Fri, Apr 10, 2009 - Page 11 News List

Science Park reports drop in forced unpaid leave

HELP WANTED The head of an export processing zone under the Ministry of Economic Affairs said it would hold a job fair soon, its first since the economic crisis began


Only about one third of the workers employed by companies at a major science park in central Taiwan are still being asked to take unpaid leave, park management said yesterday.

Central Taiwan Science Park (中部科學園區) Administration director-general Yang Wen-ke (楊文科) said that only 6,000 employees working for companies at the park remained on unpaid leave and he predicted that the number would further decline after June in view of the number of orders that the park has been receiving.

The number of workers forced to take unpaid leave at the park peaked at around 14,000 in December after the global financial crisis broke in September, Yang said.

Meanwhile, business turnover at the park in February totaled NT$10.3 billion (US$308 million), up by about 20 percent over the January figure of NT$8.6 billion, the park administration reported earlier this week.

The Central Taiwan Science Park, with facilities in Taichung City, Taichung County and nearby Changhua and Yunlin counties, houses more than 150 high-tech companies.

Meanwhile, the number of workers on unpaid leave in the nation’s export processing zones has been reduced by more than half to 11,000 from 26,000 prior to February, because firms have been receiving an influx of rush orders from China.

The Ministry of Economic Affairs’ (MOEA) Export Processing Zone Administration said on Wednesday that the recent announcements from upstream foundry companies, including Taiwan Semiconductor Manufacturing Co (台積電) and United Microelectronics Corp (聯電), of an end to their practice of forced unpaid leave had helped downstream packaging and testing firms to gradually increase their capacity utilization rate.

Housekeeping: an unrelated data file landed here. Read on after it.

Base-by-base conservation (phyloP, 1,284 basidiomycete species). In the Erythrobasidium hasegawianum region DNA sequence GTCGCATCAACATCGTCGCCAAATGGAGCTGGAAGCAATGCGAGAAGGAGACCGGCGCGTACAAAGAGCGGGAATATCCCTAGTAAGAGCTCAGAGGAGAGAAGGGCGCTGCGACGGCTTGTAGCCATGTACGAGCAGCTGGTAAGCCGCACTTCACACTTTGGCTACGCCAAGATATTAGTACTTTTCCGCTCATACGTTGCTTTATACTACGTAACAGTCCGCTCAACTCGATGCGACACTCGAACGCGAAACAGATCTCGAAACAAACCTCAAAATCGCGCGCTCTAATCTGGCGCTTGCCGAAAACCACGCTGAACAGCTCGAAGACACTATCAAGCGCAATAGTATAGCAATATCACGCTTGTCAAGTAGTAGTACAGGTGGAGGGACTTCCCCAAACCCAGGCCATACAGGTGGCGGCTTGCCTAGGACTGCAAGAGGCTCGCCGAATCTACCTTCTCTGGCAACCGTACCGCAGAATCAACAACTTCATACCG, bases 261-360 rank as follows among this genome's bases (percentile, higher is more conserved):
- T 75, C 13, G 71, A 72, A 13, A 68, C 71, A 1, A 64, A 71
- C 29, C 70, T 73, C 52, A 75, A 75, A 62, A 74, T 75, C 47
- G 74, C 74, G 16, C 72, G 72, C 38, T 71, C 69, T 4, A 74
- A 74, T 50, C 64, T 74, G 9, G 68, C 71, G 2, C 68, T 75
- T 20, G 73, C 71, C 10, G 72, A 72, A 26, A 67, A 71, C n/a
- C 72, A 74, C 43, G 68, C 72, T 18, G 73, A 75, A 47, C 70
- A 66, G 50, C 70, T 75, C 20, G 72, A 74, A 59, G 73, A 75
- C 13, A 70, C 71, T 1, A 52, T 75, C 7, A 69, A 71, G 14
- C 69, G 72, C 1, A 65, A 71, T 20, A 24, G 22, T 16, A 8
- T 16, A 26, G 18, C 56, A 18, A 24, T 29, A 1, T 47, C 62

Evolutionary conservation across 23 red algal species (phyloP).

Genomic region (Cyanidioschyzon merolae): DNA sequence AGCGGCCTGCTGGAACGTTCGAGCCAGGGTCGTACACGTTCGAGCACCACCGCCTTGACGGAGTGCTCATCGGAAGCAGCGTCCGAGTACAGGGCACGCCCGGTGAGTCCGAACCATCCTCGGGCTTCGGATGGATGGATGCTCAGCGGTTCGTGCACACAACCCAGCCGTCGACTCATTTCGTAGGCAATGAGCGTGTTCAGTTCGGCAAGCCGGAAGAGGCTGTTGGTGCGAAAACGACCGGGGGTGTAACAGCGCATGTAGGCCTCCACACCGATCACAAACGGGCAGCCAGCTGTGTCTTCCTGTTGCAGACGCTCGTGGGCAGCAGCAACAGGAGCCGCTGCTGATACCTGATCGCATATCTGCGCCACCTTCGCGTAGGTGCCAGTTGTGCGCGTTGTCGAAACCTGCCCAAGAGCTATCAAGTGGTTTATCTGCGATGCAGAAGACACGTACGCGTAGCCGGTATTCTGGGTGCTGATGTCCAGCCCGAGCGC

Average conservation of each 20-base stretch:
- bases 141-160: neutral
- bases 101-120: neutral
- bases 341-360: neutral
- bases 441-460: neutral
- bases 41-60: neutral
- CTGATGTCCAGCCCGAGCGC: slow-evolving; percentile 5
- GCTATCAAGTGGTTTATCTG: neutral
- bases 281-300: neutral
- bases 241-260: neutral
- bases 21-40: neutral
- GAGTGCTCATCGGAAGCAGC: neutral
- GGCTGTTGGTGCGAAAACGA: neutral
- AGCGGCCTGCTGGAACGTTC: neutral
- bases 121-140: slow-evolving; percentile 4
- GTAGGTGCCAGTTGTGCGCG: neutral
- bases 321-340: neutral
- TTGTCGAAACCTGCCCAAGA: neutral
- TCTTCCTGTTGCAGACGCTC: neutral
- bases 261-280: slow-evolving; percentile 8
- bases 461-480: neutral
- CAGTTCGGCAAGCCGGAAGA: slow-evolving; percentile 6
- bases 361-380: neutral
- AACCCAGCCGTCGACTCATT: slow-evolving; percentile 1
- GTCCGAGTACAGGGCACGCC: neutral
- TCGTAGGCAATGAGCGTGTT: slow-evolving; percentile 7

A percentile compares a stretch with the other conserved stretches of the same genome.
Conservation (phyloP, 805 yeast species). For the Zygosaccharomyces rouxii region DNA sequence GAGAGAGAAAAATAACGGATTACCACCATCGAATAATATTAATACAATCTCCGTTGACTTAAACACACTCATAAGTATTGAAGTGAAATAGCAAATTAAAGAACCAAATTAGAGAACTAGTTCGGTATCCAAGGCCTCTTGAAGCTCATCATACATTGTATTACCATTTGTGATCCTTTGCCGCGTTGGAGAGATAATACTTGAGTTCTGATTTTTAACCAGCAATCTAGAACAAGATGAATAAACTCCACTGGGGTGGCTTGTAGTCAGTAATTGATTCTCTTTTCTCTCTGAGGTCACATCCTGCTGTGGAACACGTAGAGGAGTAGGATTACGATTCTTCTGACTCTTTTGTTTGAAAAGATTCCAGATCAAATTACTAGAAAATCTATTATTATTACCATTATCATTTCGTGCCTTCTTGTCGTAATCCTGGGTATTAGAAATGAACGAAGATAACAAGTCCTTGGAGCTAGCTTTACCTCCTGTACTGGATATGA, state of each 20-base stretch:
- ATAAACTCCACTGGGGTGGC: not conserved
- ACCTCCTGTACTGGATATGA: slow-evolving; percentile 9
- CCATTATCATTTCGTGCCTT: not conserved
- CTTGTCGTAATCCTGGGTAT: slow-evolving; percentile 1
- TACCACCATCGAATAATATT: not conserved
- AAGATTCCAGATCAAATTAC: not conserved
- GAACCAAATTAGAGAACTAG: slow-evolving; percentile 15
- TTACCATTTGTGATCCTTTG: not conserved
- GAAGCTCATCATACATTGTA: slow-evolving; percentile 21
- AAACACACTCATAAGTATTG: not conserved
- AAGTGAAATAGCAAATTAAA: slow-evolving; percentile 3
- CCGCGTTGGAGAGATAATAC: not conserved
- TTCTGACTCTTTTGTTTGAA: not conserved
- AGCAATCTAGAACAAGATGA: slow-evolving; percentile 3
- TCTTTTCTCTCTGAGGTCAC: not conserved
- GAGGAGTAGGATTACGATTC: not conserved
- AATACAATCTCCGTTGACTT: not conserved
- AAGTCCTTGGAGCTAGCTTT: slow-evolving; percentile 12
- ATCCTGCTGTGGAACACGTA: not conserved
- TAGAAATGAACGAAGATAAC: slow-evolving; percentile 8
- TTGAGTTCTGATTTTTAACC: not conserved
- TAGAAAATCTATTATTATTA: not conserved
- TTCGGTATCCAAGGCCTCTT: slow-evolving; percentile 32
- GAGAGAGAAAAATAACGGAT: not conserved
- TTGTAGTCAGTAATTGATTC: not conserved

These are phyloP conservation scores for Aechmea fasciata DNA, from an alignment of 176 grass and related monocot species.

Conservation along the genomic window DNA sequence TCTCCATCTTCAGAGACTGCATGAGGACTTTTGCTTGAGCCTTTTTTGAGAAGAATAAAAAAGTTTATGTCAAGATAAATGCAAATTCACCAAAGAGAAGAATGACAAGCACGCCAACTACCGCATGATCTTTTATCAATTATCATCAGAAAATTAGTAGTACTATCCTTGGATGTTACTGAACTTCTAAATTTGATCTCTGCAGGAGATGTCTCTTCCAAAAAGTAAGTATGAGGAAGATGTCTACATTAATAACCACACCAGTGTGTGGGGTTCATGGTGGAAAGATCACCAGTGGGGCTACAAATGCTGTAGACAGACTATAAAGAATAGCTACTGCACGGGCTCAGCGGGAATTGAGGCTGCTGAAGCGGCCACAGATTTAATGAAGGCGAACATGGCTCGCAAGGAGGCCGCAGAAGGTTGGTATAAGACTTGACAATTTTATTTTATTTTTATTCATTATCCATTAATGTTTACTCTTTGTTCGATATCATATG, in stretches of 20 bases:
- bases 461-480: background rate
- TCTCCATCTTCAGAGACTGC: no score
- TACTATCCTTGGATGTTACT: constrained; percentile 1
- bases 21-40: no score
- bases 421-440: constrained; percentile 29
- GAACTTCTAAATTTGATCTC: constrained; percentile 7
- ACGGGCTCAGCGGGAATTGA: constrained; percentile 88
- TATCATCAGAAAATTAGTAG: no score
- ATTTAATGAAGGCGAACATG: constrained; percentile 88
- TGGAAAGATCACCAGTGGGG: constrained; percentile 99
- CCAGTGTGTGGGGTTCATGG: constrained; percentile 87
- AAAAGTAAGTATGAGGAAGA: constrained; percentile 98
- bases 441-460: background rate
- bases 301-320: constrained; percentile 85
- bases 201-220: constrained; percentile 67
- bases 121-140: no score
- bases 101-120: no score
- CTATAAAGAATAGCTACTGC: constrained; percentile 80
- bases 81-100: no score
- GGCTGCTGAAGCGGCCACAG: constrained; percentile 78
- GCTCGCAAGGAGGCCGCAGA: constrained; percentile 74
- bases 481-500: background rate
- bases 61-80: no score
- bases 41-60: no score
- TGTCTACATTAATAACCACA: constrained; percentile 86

Major packaging and testing firms in the zones, including Taiwan’s Advanced Semiconductor Engineering Inc (日月光半導體) and NXP Semiconductors of the Netherlands, have seen their order visibility extend to May and June from the end of this month, the administration said.

Moreover, the zone’s administration said it would hold a job fair on Tuesday in the Nantze Export Processing Zone (楠梓加工出口區) in Kaohsiung County to hire 700 employees for backlight module maker Chi Lin Technology Co (奇菱科技).

“This will be the first large-scale hiring event held in the export processing zones since the financial crisis began,” an administration official said.

The administration said it had seen signs of economic recovery following the six-month downturn that was sparked when the economy suddenly deteriorated in the fourth quarter of last year.

“Many firms in the zones have continued to receive orders after the Lunar New Year holiday,” administration deputy director Dai Ruei-ching (戴瑞卿) said. “Many one-month rush orders have even become short-term orders for two to three months, which helps improve the capacity utilization rate.”

Dai said many electronics firms in the zones had begun to cancel unpaid leave in the middle of last month. However, whether the rush order effect will continue would require another month or two of observation.

The administration’s statistics showed that firms in the zones laid off a total of 4,186 employees in the last four months of last year and another 1,912 employees in the first three months of this year.

The export processing zones currently house around 200 firms that employ a total of 56,000, the report said.

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